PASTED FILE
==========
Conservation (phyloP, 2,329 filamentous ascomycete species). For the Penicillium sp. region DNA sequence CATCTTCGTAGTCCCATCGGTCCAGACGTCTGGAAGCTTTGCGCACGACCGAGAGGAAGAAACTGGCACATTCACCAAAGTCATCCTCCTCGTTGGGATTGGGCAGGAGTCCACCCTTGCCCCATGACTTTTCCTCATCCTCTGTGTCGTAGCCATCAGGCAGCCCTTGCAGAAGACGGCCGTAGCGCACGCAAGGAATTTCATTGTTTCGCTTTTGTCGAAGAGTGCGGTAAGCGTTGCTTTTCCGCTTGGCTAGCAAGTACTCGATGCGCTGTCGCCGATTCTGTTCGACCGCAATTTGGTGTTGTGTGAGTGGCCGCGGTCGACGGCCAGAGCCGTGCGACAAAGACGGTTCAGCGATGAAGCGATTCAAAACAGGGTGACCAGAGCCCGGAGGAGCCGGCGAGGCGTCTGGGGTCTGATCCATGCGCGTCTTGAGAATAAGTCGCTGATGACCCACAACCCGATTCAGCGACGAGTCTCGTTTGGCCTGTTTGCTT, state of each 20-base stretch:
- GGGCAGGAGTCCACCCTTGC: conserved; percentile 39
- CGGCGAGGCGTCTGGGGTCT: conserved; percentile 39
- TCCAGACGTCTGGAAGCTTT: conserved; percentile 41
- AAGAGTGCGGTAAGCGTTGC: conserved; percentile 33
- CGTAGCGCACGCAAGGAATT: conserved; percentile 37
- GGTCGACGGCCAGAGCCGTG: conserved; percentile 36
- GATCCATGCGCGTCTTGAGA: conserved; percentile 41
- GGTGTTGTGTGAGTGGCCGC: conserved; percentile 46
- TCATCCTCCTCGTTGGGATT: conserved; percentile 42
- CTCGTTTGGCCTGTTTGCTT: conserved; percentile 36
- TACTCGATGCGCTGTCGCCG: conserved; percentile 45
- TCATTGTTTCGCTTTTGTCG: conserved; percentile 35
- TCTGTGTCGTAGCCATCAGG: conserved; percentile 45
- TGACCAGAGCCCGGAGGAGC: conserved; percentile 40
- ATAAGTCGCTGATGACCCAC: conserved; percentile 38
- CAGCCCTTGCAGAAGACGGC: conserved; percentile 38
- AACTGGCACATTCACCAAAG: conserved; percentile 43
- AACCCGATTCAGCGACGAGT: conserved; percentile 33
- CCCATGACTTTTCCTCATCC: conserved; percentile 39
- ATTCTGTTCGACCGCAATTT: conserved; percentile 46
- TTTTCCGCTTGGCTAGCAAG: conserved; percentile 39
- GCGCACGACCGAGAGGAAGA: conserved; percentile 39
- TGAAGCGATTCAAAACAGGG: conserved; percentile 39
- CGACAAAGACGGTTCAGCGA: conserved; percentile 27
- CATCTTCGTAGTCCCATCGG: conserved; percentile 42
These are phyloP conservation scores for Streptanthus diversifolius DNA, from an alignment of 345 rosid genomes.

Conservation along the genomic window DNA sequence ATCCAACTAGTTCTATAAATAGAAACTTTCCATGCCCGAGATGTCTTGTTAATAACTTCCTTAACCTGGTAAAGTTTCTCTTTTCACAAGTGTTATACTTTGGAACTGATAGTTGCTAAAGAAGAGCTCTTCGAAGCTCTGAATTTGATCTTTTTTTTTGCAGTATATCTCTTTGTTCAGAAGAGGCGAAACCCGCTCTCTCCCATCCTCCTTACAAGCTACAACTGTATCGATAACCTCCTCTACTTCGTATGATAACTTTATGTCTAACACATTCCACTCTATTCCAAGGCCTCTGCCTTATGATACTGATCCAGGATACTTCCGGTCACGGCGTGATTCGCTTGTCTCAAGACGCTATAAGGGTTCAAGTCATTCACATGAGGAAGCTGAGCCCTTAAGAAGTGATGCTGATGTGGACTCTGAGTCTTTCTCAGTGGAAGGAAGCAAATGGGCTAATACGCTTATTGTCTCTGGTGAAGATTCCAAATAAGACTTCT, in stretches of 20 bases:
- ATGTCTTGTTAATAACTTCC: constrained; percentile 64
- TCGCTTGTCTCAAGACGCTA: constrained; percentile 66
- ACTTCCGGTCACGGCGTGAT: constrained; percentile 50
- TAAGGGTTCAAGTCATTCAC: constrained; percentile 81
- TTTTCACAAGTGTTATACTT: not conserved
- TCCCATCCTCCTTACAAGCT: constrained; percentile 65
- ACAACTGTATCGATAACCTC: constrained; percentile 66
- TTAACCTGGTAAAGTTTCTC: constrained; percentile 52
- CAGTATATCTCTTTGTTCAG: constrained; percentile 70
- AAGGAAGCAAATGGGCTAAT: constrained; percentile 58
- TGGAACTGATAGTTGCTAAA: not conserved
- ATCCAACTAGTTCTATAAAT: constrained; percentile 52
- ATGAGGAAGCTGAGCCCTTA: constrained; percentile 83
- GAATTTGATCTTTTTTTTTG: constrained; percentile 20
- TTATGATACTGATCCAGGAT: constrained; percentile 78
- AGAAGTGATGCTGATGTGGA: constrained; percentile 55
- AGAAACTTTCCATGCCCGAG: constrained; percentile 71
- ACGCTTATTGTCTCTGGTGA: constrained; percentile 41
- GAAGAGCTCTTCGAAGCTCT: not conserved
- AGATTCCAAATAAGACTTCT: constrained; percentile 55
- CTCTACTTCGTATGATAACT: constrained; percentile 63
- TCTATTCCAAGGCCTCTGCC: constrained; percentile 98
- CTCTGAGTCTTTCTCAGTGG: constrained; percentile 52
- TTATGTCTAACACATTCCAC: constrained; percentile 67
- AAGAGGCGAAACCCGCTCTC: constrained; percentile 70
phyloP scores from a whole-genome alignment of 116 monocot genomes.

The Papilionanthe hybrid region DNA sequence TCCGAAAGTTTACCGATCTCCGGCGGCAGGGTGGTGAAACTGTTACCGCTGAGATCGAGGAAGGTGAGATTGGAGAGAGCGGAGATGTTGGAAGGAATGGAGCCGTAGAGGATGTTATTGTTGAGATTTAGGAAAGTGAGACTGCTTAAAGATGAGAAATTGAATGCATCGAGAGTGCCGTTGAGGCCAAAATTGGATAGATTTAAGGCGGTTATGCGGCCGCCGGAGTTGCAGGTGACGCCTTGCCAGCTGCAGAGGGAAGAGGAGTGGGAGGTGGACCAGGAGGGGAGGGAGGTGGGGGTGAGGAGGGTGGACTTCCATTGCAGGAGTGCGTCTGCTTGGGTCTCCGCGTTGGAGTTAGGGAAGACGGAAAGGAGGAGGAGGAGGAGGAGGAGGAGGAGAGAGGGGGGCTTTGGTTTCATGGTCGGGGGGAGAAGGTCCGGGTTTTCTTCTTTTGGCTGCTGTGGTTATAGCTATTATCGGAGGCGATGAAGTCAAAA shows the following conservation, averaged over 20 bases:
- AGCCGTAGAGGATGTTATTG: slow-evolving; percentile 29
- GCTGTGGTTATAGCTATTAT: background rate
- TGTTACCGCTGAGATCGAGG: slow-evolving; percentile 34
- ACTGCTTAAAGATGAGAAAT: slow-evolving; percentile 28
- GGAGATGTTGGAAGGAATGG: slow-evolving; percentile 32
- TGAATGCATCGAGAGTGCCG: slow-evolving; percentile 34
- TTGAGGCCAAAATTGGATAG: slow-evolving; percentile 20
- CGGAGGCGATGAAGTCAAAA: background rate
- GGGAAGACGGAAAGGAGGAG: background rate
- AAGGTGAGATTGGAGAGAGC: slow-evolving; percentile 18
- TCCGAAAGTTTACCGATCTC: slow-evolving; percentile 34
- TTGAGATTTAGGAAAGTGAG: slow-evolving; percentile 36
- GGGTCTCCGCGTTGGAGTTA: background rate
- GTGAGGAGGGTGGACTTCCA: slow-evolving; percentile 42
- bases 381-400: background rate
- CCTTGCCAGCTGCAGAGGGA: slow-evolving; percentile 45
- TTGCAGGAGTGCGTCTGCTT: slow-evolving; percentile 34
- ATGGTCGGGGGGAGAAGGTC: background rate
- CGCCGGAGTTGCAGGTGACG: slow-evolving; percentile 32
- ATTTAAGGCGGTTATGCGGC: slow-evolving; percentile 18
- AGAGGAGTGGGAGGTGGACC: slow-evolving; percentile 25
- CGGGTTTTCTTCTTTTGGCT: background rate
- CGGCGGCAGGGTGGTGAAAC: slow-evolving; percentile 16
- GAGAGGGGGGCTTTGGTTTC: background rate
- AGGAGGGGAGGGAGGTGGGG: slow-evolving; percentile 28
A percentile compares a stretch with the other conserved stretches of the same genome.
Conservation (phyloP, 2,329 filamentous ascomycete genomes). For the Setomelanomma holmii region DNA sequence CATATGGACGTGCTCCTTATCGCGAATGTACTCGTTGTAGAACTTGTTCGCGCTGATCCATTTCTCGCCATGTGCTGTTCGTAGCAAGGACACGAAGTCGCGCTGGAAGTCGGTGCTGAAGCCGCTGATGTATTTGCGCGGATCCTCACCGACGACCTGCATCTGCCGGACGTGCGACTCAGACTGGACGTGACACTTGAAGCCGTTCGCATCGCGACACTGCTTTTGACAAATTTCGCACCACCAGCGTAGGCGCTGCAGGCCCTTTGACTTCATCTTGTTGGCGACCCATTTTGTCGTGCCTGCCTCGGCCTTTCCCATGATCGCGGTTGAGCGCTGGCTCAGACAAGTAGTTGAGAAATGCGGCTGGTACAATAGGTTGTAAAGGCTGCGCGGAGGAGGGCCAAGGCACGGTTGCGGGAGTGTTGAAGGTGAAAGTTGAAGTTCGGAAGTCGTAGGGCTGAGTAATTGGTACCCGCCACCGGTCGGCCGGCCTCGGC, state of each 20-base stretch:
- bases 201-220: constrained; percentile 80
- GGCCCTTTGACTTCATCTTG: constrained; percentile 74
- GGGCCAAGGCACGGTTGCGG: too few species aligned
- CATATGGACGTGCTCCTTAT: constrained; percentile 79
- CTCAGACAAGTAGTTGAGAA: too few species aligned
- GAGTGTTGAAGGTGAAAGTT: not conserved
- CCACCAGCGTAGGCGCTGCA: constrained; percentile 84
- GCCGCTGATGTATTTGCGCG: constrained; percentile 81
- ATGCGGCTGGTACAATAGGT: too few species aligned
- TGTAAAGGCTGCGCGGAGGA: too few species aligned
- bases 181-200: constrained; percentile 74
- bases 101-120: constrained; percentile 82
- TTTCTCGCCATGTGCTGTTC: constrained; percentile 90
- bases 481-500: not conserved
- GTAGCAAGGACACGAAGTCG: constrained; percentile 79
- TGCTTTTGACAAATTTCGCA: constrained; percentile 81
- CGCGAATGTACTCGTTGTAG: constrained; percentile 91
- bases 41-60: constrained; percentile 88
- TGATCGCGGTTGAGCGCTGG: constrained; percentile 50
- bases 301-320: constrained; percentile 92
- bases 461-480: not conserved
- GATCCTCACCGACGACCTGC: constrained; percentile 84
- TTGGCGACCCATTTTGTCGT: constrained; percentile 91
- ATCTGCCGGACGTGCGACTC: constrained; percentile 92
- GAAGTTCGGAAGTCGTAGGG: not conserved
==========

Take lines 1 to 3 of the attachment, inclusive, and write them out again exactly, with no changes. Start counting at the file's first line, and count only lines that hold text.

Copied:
Conservation (phyloP, 2,329 filamentous ascomycete species). For the Penicillium sp. region DNA sequence CATCTTCGTAGTCCCATCGGTCCAGACGTCTGGAAGCTTTGCGCACGACCGAGAGGAAGAAACTGGCACATTCACCAAAGTCATCCTCCTCGTTGGGATTGGGCAGGAGTCCACCCTTGCCCCATGACTTTTCCTCATCCTCTGTGTCGTAGCCATCAGGCAGCCCTTGCAGAAGACGGCCGTAGCGCACGCAAGGAATTTCATTGTTTCGCTTTTGTCGAAGAGTGCGGTAAGCGTTGCTTTTCCGCTTGGCTAGCAAGTACTCGATGCGCTGTCGCCGATTCTGTTCGACCGCAATTTGGTGTTGTGTGAGTGGCCGCGGTCGACGGCCAGAGCCGTGCGACAAAGACGGTTCAGCGATGAAGCGATTCAAAACAGGGTGACCAGAGCCCGGAGGAGCCGGCGAGGCGTCTGGGGTCTGATCCATGCGCGTCTTGAGAATAAGTCGCTGATGACCCACAACCCGATTCAGCGACGAGTCTCGTTTGGCCTGTTTGCTT, state of each 20-base stretch:
- GGGCAGGAGTCCACCCTTGC: conserved; percentile 39
- CGGCGAGGCGTCTGGGGTCT: conserved; percentile 39